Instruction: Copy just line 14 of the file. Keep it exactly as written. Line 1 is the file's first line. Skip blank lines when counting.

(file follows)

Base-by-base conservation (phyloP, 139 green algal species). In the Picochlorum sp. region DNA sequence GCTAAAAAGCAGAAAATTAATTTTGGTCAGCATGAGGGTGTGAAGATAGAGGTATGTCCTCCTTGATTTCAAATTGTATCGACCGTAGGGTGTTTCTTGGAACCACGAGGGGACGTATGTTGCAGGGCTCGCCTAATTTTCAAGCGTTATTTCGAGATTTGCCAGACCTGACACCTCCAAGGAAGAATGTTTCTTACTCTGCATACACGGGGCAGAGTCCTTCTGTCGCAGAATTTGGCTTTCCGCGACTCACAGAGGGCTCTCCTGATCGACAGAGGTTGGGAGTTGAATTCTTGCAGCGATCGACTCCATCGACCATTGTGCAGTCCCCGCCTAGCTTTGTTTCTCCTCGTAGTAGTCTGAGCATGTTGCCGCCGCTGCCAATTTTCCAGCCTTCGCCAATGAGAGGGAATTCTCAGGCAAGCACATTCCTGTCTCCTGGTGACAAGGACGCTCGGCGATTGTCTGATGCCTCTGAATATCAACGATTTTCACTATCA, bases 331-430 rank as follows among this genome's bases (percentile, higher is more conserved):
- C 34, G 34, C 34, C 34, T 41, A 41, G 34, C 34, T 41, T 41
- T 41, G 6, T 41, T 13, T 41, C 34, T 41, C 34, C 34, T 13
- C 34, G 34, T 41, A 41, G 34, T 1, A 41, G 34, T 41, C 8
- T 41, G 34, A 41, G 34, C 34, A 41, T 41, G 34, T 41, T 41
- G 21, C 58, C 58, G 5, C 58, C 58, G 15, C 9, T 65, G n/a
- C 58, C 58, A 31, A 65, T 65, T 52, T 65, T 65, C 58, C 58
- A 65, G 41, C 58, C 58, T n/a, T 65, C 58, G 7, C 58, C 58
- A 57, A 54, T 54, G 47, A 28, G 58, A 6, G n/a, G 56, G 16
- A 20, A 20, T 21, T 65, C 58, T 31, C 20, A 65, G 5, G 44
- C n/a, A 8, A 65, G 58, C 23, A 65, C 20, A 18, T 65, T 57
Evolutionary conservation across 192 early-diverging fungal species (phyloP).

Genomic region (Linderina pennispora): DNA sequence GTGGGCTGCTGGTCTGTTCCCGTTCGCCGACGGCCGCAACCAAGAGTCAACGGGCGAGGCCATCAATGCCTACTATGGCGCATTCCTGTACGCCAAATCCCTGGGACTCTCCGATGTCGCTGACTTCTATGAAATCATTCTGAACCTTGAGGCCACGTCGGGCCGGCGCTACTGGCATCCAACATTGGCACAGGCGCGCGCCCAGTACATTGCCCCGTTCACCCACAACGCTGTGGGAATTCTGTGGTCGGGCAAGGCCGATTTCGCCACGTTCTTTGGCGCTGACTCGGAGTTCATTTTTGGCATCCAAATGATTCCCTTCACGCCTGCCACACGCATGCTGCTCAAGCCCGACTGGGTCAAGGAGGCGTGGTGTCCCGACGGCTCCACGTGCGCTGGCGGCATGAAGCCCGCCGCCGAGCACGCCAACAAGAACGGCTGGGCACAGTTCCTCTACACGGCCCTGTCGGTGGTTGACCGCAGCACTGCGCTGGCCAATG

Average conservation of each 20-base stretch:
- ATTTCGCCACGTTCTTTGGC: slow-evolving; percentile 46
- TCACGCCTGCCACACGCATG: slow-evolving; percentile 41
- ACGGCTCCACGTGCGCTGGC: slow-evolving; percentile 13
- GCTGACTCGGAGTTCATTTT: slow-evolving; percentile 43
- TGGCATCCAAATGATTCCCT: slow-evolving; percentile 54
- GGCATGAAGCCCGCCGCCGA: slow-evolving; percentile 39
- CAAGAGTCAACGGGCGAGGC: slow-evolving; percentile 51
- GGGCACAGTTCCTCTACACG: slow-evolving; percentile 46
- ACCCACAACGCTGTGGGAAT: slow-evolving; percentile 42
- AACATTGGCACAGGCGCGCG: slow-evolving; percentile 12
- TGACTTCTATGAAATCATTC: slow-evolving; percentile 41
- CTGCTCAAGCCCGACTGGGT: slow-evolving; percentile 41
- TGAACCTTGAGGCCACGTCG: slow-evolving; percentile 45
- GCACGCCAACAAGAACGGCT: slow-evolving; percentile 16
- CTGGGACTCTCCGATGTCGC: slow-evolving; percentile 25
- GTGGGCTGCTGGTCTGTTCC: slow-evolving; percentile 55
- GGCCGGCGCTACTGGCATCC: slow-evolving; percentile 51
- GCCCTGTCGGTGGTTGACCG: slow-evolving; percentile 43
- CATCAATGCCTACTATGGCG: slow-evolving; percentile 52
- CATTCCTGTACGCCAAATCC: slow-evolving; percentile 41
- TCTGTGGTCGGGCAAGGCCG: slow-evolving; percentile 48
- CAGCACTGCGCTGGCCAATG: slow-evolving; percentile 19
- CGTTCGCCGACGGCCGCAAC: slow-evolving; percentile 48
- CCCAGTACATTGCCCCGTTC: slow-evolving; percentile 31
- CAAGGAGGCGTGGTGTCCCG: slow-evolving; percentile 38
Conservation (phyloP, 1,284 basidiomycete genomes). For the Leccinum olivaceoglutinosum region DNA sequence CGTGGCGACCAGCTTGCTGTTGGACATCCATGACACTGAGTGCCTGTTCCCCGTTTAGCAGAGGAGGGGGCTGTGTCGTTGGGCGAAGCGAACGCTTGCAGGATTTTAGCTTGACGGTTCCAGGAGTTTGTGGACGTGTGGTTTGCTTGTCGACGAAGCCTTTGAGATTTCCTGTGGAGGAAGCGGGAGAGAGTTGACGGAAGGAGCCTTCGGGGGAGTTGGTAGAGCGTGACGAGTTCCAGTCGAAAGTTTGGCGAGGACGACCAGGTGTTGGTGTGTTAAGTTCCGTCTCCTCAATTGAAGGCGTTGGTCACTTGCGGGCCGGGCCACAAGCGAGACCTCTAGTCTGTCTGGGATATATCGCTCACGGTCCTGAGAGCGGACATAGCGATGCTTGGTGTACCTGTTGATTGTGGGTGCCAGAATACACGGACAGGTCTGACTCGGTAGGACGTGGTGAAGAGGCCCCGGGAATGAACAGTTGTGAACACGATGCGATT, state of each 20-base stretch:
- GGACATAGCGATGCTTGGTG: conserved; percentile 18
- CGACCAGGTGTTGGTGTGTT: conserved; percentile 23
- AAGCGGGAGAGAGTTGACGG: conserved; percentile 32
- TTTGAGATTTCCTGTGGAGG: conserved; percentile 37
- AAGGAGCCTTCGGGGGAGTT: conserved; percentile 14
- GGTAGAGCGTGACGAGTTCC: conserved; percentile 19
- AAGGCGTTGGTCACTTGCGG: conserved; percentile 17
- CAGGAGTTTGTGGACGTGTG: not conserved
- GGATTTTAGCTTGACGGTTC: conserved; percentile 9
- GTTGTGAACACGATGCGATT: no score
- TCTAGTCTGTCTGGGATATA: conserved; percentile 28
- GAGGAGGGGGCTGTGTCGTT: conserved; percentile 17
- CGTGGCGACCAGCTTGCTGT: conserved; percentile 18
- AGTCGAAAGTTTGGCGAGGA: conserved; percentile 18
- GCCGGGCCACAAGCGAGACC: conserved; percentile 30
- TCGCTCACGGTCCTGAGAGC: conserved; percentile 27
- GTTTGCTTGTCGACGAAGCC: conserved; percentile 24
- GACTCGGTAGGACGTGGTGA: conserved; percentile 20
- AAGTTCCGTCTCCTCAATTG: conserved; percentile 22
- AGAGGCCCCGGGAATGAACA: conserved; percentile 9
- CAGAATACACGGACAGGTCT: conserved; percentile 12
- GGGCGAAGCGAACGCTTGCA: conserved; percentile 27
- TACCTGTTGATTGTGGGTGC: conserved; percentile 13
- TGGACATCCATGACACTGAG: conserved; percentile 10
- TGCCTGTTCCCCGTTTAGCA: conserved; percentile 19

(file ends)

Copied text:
Average conservation of each 20-base stretch: